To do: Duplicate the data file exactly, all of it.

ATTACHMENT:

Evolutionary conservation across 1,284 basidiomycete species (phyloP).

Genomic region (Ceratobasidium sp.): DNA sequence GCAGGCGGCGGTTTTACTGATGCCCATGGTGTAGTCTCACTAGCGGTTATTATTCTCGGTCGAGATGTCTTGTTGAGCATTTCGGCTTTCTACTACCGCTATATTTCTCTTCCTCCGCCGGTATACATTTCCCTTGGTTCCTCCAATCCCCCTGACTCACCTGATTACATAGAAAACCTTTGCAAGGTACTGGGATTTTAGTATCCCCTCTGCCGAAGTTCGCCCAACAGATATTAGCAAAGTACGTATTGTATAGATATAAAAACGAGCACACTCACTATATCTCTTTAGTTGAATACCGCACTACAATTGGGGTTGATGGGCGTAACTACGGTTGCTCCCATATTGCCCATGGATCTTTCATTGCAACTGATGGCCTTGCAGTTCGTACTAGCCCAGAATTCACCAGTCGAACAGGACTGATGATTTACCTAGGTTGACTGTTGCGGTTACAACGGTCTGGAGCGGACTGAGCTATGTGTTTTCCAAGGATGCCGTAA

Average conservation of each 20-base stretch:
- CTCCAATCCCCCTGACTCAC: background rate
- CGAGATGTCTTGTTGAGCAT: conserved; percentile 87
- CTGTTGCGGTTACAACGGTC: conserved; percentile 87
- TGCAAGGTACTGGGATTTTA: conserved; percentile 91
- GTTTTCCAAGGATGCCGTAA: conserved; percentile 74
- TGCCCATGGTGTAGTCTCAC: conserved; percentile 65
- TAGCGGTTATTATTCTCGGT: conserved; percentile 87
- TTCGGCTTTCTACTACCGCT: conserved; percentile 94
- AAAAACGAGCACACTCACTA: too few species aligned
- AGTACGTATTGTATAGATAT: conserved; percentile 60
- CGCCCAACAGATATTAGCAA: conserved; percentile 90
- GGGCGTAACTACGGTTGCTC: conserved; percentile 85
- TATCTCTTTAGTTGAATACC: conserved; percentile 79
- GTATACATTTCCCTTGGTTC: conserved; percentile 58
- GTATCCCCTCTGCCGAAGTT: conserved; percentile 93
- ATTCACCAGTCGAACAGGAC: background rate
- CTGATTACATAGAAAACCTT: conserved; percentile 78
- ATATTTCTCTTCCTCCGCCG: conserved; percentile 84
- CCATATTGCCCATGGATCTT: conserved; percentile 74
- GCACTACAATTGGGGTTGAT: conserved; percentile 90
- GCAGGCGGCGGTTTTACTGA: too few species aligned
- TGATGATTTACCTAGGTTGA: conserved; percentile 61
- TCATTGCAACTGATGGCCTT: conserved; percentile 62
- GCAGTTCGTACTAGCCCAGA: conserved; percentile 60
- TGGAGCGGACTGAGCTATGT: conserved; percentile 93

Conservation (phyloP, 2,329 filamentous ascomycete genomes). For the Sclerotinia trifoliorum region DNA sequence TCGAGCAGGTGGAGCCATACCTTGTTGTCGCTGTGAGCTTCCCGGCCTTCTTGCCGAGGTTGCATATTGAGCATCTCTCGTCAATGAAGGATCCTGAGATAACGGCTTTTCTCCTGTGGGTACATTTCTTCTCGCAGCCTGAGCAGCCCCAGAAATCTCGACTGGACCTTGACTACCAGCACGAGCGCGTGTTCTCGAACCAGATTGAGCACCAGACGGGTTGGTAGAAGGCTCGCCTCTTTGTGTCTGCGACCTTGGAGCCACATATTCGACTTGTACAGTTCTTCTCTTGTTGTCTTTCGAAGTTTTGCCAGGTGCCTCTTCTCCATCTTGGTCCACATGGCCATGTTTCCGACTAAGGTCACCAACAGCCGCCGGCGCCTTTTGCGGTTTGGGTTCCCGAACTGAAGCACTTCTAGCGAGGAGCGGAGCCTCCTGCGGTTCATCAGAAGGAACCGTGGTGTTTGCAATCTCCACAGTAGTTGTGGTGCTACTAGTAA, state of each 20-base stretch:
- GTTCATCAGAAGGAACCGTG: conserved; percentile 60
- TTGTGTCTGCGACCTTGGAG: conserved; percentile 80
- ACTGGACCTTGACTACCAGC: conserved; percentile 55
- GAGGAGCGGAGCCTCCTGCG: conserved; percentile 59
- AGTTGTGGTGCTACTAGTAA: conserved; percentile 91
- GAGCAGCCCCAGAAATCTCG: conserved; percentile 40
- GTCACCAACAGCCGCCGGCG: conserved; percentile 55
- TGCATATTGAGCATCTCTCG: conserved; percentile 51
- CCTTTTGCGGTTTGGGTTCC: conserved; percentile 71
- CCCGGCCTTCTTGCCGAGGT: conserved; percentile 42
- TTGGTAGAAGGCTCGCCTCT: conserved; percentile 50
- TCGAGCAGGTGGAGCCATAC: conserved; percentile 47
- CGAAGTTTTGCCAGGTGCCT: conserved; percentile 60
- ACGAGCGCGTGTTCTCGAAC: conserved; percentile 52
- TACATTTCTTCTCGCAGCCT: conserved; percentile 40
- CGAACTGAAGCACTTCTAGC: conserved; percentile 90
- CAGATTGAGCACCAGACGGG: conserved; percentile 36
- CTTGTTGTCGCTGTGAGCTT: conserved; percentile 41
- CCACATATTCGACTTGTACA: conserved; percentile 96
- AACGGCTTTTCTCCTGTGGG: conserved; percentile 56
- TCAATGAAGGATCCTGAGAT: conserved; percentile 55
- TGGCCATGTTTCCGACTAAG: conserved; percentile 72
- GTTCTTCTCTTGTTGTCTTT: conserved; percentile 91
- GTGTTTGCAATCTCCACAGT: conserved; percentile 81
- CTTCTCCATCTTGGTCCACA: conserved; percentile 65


Evolutionary conservation across 1,284 basidiomycete species (phyloP).

Genomic region (Ceratobasidium sp.): DNA sequence GCAGGCGGCGGTTTTACTGATGCCCATGGTGTAGTCTCACTAGCGGTTATTATTCTCGGTCGAGATGTCTTGTTGAGCATTTCGGCTTTCTACTACCGCTATATTTCTCTTCCTCCGCCGGTATACATTTCCCTTGGTTCCTCCAATCCCCCTGACTCACCTGATTACATAGAAAACCTTTGCAAGGTACTGGGATTTTAGTATCCCCTCTGCCGAAGTTCGCCCAACAGATATTAGCAAAGTACGTATTGTATAGATATAAAAACGAGCACACTCACTATATCTCTTTAGTTGAATACCGCACTACAATTGGGGTTGATGGGCGTAACTACGGTTGCTCCCATATTGCCCATGGATCTTTCATTGCAACTGATGGCCTTGCAGTTCGTACTAGCCCAGAATTCACCAGTCGAACAGGACTGATGATTTACCTAGGTTGACTGTTGCGGTTACAACGGTCTGGAGCGGACTGAGCTATGTGTTTTCCAAGGATGCCGTAA

Average conservation of each 20-base stretch:
- CTCCAATCCCCCTGACTCAC: background rate
- CGAGATGTCTTGTTGAGCAT: conserved; percentile 87
- CTGTTGCGGTTACAACGGTC: conserved; percentile 87
- TGCAAGGTACTGGGATTTTA: conserved; percentile 91
- GTTTTCCAAGGATGCCGTAA: conserved; percentile 74
- TGCCCATGGTGTAGTCTCAC: conserved; percentile 65
- TAGCGGTTATTATTCTCGGT: conserved; percentile 87
- TTCGGCTTTCTACTACCGCT: conserved; percentile 94
- AAAAACGAGCACACTCACTA: too few species aligned
- AGTACGTATTGTATAGATAT: conserved; percentile 60
- CGCCCAACAGATATTAGCAA: conserved; percentile 90
- GGGCGTAACTACGGTTGCTC: conserved; percentile 85
- TATCTCTTTAGTTGAATACC: conserved; percentile 79
- GTATACATTTCCCTTGGTTC: conserved; percentile 58
- GTATCCCCTCTGCCGAAGTT: conserved; percentile 93
- ATTCACCAGTCGAACAGGAC: background rate
- CTGATTACATAGAAAACCTT: conserved; percentile 78
- ATATTTCTCTTCCTCCGCCG: conserved; percentile 84
- CCATATTGCCCATGGATCTT: conserved; percentile 74
- GCACTACAATTGGGGTTGAT: conserved; percentile 90
- GCAGGCGGCGGTTTTACTGA: too few species aligned
- TGATGATTTACCTAGGTTGA: conserved; percentile 61
- TCATTGCAACTGATGGCCTT: conserved; percentile 62
- GCAGTTCGTACTAGCCCAGA: conserved; percentile 60
- TGGAGCGGACTGAGCTATGT: conserved; percentile 93

Conservation (phyloP, 2,329 filamentous ascomycete genomes). For the Sclerotinia trifoliorum region DNA sequence TCGAGCAGGTGGAGCCATACCTTGTTGTCGCTGTGAGCTTCCCGGCCTTCTTGCCGAGGTTGCATATTGAGCATCTCTCGTCAATGAAGGATCCTGAGATAACGGCTTTTCTCCTGTGGGTACATTTCTTCTCGCAGCCTGAGCAGCCCCAGAAATCTCGACTGGACCTTGACTACCAGCACGAGCGCGTGTTCTCGAACCAGATTGAGCACCAGACGGGTTGGTAGAAGGCTCGCCTCTTTGTGTCTGCGACCTTGGAGCCACATATTCGACTTGTACAGTTCTTCTCTTGTTGTCTTTCGAAGTTTTGCCAGGTGCCTCTTCTCCATCTTGGTCCACATGGCCATGTTTCCGACTAAGGTCACCAACAGCCGCCGGCGCCTTTTGCGGTTTGGGTTCCCGAACTGAAGCACTTCTAGCGAGGAGCGGAGCCTCCTGCGGTTCATCAGAAGGAACCGTGGTGTTTGCAATCTCCACAGTAGTTGTGGTGCTACTAGTAA, state of each 20-base stretch:
- GTTCATCAGAAGGAACCGTG: conserved; percentile 60
- TTGTGTCTGCGACCTTGGAG: conserved; percentile 80
- ACTGGACCTTGACTACCAGC: conserved; percentile 55
- GAGGAGCGGAGCCTCCTGCG: conserved; percentile 59
- AGTTGTGGTGCTACTAGTAA: conserved; percentile 91
- GAGCAGCCCCAGAAATCTCG: conserved; percentile 40
- GTCACCAACAGCCGCCGGCG: conserved; percentile 55
- TGCATATTGAGCATCTCTCG: conserved; percentile 51
- CCTTTTGCGGTTTGGGTTCC: conserved; percentile 71
- CCCGGCCTTCTTGCCGAGGT: conserved; percentile 42
- TTGGTAGAAGGCTCGCCTCT: conserved; percentile 50
- TCGAGCAGGTGGAGCCATAC: conserved; percentile 47
- CGAAGTTTTGCCAGGTGCCT: conserved; percentile 60
- ACGAGCGCGTGTTCTCGAAC: conserved; percentile 52
- TACATTTCTTCTCGCAGCCT: conserved; percentile 40
- CGAACTGAAGCACTTCTAGC: conserved; percentile 90
- CAGATTGAGCACCAGACGGG: conserved; percentile 36
- CTTGTTGTCGCTGTGAGCTT: conserved; percentile 41
- CCACATATTCGACTTGTACA: conserved; percentile 96
- AACGGCTTTTCTCCTGTGGG: conserved; percentile 56
- TCAATGAAGGATCCTGAGAT: conserved; percentile 55
- TGGCCATGTTTCCGACTAAG: conserved; percentile 72
- GTTCTTCTCTTGTTGTCTTT: conserved; percentile 91
- GTGTTTGCAATCTCCACAGT: conserved; percentile 81
- CTTCTCCATCTTGGTCCACA: conserved; percentile 65